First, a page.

Kliegman agrees.  "Carlos just got back from LA which is a city that—because of the size and the sprawl—it is hard to meet people and you are physically isolated from your friends. Nonetheless, people in New York can still feel lonely, so it’s critical to find places that are accessible, comfortable, and familiar. That is very much the ethos we try to create."  

The Smile isn't the only location the two have collaborated on. They're also behind Old Rose at The Jane Hotel, Public Arts at Ian Schrager's Public Hotel and the now-closed Westway (R.I.P to the best strip-club-turned-nightlife joint the city ever knew). It's fair to argue the two are ingrained, and in part, responsible for New York's downtown zeitgeist. 


"We read somewhere that the two of you know what the people want. What do the people want?" They don’t love this question. They don’t love it because as objectively cool as these two are they’re also humble and share an egalitarian spirit that is refreshing and rare in the industry. For example, when asked when they made it in New York the two (predictably) responded “always a work in progress” and “we made it in New York!?”

Quirarte sits smiling for a minute trying to sort out his words.

 "I don't know what the people want," Kliegman quips.

"I think there are always some things that people want. Familiarity, consistency. When they come back somewhere they want it to be the way it was when they left it," Quirarte finally says. "We’re not big trend chasers we do what we like and I think as long as we stay true to that ultimately other people appreciate it. We don’t know what people want we just know what we want."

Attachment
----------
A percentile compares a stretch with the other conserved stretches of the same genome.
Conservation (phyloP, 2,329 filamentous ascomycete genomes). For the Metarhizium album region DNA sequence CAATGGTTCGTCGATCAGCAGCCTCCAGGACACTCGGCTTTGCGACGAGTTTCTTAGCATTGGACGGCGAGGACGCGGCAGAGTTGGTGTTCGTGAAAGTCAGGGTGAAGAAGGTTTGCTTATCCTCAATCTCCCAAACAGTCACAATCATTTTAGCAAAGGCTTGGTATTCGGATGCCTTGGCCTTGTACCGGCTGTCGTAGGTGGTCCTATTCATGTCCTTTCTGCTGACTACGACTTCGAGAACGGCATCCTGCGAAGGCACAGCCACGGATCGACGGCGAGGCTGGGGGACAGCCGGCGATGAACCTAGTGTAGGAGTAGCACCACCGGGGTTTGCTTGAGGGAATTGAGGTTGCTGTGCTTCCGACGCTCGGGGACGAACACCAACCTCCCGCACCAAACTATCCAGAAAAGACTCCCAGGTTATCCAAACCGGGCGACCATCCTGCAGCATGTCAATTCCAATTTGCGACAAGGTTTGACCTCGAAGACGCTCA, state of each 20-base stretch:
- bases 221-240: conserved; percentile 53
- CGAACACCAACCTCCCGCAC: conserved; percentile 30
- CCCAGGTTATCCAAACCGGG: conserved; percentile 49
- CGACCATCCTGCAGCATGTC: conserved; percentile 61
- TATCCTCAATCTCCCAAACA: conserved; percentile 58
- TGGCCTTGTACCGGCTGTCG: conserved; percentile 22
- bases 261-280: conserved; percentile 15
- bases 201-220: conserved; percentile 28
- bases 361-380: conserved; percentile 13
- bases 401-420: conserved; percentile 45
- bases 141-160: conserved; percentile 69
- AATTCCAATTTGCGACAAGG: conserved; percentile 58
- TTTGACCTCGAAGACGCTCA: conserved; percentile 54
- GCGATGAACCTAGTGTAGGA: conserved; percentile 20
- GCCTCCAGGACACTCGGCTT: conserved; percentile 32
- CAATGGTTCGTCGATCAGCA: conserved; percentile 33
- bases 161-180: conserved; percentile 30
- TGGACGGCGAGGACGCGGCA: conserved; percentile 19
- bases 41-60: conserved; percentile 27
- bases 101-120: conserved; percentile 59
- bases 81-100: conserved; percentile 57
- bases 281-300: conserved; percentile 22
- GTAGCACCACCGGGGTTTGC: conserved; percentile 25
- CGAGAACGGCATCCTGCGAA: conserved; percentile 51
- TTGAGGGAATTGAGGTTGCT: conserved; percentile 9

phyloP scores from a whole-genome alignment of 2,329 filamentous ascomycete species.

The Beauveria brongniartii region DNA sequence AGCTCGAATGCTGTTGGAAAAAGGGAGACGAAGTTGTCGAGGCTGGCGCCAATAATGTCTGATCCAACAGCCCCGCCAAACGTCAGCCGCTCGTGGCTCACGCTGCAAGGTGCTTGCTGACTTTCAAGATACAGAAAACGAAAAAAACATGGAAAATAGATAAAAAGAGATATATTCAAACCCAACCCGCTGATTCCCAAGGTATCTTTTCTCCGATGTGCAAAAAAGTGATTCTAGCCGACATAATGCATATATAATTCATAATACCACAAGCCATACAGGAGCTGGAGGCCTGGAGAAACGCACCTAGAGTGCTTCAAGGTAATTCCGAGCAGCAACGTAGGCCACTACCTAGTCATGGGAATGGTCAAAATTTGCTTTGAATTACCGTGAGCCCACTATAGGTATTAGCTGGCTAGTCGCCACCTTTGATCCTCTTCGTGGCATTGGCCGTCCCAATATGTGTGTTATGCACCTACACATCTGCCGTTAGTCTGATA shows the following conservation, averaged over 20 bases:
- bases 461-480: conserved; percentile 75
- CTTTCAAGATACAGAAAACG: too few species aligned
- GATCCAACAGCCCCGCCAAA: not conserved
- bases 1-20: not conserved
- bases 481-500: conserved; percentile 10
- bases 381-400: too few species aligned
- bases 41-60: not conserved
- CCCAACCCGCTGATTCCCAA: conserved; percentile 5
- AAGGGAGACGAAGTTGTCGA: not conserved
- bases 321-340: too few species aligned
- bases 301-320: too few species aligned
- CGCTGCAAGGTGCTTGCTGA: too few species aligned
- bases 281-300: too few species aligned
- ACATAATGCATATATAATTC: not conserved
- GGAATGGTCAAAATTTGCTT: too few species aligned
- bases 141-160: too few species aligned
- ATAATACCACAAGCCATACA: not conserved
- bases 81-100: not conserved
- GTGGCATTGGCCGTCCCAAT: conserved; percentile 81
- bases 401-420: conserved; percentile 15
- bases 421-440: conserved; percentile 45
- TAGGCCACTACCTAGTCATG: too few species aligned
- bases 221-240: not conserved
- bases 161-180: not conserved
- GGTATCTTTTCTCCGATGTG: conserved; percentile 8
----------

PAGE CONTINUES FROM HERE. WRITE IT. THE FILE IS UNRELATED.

“I think the one thing that people do desire is authenticity," Kliegman chimes in. "That’s something I feel certain most people desire and appreciate."

The Smile is an authentic, consistent, familiar place. The building dates back to the 1830s and the restaurant's architecture and decor feel intimate and welcoming. And, as serendipity would have it, it was also the home of Chef Marden’s father who lived and painted in an upstairs studio in the 1960s. She tells us this from across the room behind her laptop only after we bring up an old New Yorker review that mentions this coincidence. 

When The Smile first opened they had a tattoo parlor in the basement, three-quarters of the ground floor was retail space selling clothes, art, and the like by friends and acquaintances and the rest was a cafe. "We wanted to have something to talk about," Quirarte says. "...We just did all these things in a way that started conversations and built a community. It’s critical. At the beginning of anything, your only real customers are your friends [laughs] so it definitely helped."